Gene Roddenberry’s ‘Star Trek’ Could Teach Sheriff David Clarke Jr. A Thing Or Two About Policing

When actor Zoe Saldana was on The Late Show with Stephen Colbert Monday night, she reminded viewers that the creator of Star Trek Gene Roddenberry was a police officer before he became a writer and creator of the science fiction hit.

With the upcoming release of the thirteenth movie from the Star Trek franchise, many of the movie’s stars have been asked about the influence the show has had on their lives. But the influence of Star Trek isn’t only restricted to the big screen, because it has also been very influential in today’s culture and technology.

Many people have credited Star Trek for being the first show on television that showed women and minorities in breakthrough roles, not only showing viewers that anything was possible but that humans can do better.

Gene Roddenberry has been widely quoted on his approach to the Star Trek universe and the future he created for his characters.

“If we cannot learn to actually enjoy those small differences, to take a positive delight in those small differences between our own kind, here on this planet, then we do not deserve to go out into space and meet the diversity that is almost certainly out there.”

Roddenberry died in 1991, but his views of the world were ahead of their time and have been tested to be evergreen enough to take on the social issues we’re dealing with today.

The war of words exchanged between police departments and Black Lives Matter activists and the reports of unarmed blacks being killed by police are at an all-time high these days, after the recent violence against police officers in Dallas, Baton Rouge and even more recently Kansas city.

The Inquisitr reported on the heated exchange between CNN journalist Don Lemon and Milwaukee County Sheriff David Clark Jr. over the Black Lives Matter group. Clark is a person who has been very outspoken and declared war on the protesters, and he was even given a pulpit to amplify that call during the Republican National Convention in Cleveland on Monday.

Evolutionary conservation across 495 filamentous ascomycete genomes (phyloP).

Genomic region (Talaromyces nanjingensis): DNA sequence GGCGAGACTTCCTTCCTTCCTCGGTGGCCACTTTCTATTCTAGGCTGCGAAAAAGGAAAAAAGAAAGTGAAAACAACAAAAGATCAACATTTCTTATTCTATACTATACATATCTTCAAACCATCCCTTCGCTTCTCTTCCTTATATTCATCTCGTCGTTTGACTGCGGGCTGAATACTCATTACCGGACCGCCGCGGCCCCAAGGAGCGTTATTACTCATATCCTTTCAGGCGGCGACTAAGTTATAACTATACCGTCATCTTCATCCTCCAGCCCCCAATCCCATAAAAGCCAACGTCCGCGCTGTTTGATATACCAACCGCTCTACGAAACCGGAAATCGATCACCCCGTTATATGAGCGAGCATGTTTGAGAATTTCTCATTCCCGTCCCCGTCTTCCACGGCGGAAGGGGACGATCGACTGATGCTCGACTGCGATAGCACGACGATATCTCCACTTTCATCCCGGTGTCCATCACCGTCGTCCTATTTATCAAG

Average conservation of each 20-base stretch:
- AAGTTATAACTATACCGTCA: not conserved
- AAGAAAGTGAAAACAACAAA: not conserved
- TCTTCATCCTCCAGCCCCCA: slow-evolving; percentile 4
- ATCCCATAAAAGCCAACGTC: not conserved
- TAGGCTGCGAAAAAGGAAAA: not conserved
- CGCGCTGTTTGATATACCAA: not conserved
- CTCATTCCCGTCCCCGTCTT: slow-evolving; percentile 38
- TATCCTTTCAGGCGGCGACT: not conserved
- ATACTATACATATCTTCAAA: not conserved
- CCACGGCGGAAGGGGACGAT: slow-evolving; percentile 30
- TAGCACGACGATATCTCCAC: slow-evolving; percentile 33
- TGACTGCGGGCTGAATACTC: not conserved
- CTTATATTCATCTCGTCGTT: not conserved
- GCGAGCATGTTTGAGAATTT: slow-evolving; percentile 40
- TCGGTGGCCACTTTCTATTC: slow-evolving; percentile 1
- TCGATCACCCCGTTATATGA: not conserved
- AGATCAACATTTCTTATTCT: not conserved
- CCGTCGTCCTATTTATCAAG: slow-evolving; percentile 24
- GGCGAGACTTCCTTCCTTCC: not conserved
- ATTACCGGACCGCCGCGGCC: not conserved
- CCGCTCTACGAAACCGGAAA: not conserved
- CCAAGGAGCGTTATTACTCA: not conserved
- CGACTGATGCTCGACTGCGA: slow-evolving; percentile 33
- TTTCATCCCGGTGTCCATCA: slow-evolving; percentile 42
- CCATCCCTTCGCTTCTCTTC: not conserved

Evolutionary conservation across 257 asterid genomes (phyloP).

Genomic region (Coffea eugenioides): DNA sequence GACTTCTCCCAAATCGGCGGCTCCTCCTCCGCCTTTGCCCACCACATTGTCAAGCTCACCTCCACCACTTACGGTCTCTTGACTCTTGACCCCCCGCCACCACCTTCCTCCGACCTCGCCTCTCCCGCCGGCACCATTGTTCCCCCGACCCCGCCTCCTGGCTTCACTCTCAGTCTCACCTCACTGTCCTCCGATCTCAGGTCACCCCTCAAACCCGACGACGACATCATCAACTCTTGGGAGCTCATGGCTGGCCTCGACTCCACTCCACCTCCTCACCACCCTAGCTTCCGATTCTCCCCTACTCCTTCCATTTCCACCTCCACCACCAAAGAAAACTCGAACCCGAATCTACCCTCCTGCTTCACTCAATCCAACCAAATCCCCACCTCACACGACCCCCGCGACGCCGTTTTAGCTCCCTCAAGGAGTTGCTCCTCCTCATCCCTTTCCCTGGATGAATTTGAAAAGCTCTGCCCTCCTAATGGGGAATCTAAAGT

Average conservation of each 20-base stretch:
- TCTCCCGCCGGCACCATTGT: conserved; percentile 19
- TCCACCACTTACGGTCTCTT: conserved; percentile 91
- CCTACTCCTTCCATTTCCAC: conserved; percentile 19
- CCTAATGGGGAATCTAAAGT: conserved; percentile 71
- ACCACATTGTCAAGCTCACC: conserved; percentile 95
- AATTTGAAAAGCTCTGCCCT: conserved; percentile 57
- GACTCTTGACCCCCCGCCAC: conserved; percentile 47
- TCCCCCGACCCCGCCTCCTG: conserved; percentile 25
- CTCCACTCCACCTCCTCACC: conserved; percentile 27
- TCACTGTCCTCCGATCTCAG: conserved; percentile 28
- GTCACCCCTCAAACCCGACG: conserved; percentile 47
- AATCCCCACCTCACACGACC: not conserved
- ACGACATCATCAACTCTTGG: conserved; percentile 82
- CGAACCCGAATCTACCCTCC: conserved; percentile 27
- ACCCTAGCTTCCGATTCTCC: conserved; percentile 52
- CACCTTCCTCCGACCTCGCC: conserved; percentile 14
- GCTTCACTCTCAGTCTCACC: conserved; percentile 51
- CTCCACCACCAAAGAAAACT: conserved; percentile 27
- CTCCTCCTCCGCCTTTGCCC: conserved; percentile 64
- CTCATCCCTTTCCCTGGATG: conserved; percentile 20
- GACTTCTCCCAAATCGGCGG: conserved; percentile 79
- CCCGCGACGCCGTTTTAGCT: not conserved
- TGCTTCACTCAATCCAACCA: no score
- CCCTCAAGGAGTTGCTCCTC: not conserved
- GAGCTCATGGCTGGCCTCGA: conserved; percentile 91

That officer could take some direction from the Star Trek creator’s humanistic approach to not inflame more tensions and instead act as a more responsible leader of his community, as Gene Roddenberry’s history as a police officer put him right in the center of a police department which has a reputation and a history of being notoriously corrupt.

Star Trek's Gene Roddenberry created one infamous character based of off someone he worked with at the L.A. Police Department
Gene Roddenberry joined the Los Angeles Police Department in 1949, one of the periods when the department was being purged of corruption after a scandal broke out over the police chief when it was discovered that he was involved with a prostitute during a robbery.

This was also the same police department that, only a few decades earlier, had come under scrutiny in the famous case of Christine Collins, from which the movie Changeling starring Angelina Jolie is based on.

In an article by The Orange Country Register about the militarization of the Los Angeles Police Department, it’s noted that the Police Chief who replaced him, William Parker — who was known to be incorruptible — was also someone Mr. Roddenberry would base his infamous Star Trek character Mr. Spock on.

Mr. Spock is often seen as the wise and perfect balance of objectivity, but he isn’t without his problems, as the character is often tested to deal with his emotions in many situations.

Sheriff David Clarke Jr. makes it clear that he hates Black Lives Matter
Black Lives Matter has been very influential in drawing attention to corruption in police departments nationwide, to the point where a police force such as the one in Ferguson, was pressured to reform by the Department of Justice after the killing of Michael Brown.

But the group is now being attacked, as The Inquisitr points out, after the recent killings of police officers, as the source of that violence — despite the fact that the gunmen acted alone.

The process of improving these relations is clearly quite slow, and so perhaps the kind of rhetoric coming from Sheriff Clarke — to wage war on Black Lives Matter — is what should to be expected, as these ideas of inclusiveness go through some growing pains.

One article by Wired about the creation of the Star Trek series points to Roddenberry’s progressive values; in this case it’s about LGBT issues. But it does point to something interesting, which is that the reception the series received when it was first on television — despite the new approach with the show’s characters — made no immediate difference to the culture at the time, which could be because the show only ran for two seasons before it was canceled.

But now, in hindsight, Star Trek has made more of an impact in society than Gene Roddenberry would ever know, but there’s no doubt that he might have wanted it to make a difference in law enforcement too.

[Image by Willrow Hood |resized and cropped|/ Shutterstock.com]